There are many wonderful mindfulness practices that can help us cultivate greater ease in our day-to-day lives. One that I’ve been tapping into lately is something I stumbled upon, called “Soft Belly.” While the name may sound corny to some, the fact remains that “Soft Belly” is a simple, yet powerful form of mindfulness meditation that can help in a number of ways, including: lowering tension, increasing calm, and fostering greater presence. And, the good news is that it doesn’t have to take long – you can reap the benefits by practicing for just 20-30 seconds at a time!
Periodically, I’ve heard this directive in mindfulness meditation settings – to tune into the body and soften the belly. Most recently, I heard it when watching an excellent video by the lovely duo, Stephen and Ondrea Levine (Levine, 1993), two leaders in bringing mindfulness practices to a Western audience (on a sad note, Stephen recently passed away). For reasons which I’ll explain below, tapping into “soft belly” has been a delightful new addition to my micro-meditation toolkit, with “micro” referring to the small, more informal ways to practice mindfulness throughout the day.
“Trying hardens the belly. Trying brings us into the realm of judgment. The harder you try, the more you feel like you can’t do what you’re trying to do. And, it doesn’t matter whether we’re talking about meditation or playing a piano. Judgment comes with effort.” – Stephen Levine
I’ve been a long-term meditator with over 15 years of regular sitting under my belt (with some years having been more devoted than others). I’ve found all types of practice useful – the basic mindfulness of breath, insight meditation (vipassana), body awareness practices, loving kindness (metta), and insight dialogue to name a few. As a adjunct to my formal meditation, or as a replacement during particularly busy times, I’ve found more informal practices like “Soft Belly” to be invaluable.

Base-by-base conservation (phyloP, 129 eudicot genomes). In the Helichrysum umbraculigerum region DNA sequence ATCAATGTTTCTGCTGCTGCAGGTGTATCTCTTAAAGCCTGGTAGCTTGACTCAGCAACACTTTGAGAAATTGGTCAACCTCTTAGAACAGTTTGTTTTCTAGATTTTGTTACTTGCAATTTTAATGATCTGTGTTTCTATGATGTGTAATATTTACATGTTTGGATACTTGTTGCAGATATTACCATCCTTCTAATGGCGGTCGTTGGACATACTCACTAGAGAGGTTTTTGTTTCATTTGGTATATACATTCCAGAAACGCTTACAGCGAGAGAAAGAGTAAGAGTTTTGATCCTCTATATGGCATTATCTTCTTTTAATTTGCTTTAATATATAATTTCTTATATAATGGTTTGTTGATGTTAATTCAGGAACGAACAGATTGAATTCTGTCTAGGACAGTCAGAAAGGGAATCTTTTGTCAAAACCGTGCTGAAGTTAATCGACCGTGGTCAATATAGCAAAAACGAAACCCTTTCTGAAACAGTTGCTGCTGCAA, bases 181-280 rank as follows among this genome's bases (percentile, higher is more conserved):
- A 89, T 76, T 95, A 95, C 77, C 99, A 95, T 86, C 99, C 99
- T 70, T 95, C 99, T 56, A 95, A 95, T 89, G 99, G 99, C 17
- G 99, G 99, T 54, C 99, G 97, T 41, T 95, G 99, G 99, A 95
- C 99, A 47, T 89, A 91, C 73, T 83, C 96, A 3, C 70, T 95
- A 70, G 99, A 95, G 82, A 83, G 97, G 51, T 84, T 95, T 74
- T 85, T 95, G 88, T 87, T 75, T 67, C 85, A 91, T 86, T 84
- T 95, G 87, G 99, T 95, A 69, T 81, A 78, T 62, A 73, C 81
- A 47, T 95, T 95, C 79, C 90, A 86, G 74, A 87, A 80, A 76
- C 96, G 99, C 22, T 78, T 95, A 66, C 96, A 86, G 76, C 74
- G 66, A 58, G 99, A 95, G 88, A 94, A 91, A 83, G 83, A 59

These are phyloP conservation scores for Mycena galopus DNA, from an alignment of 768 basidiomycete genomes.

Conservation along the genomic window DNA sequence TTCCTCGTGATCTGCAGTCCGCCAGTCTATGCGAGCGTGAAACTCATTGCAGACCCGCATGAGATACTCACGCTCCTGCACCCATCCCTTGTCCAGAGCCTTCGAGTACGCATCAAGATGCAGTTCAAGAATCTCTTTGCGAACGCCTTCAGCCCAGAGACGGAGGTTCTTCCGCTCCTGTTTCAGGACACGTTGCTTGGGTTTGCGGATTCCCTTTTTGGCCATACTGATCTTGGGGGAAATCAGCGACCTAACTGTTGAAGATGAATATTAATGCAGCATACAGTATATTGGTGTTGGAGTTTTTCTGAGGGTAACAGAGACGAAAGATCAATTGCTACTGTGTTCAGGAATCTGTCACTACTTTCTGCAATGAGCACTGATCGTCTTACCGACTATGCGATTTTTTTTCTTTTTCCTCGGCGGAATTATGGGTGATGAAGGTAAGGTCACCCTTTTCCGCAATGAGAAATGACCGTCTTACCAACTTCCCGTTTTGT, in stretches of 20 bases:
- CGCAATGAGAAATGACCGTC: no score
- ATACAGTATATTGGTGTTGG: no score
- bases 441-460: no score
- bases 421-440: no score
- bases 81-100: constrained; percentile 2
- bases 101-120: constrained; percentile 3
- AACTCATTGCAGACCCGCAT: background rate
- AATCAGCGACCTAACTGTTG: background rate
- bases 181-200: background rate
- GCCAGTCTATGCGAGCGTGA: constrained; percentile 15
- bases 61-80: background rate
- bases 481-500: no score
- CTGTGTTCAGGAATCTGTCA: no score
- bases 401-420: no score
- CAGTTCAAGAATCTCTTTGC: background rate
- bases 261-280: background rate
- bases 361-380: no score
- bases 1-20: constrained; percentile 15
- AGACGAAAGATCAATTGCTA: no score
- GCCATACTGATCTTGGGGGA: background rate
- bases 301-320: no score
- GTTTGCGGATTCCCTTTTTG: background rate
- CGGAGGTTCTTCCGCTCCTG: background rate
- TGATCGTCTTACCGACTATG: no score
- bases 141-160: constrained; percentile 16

Recently, I was fortunate to visit the beautiful archipelago of Hawaii yet again. Tourism and colonialism influences aside, the experience of spending a week or two there never fails to change something inside of me for the better. Something about slowing down, spending a lot of time in exquisite nature and connecting (albeit from afar, as a “visitor”) with a culture that generally feels more grounded and less competitive…really does it for me. It engenders this sweet, peaceful state – a state of greater presence, openness and ease – that carries back into my regular (and good) life back at home.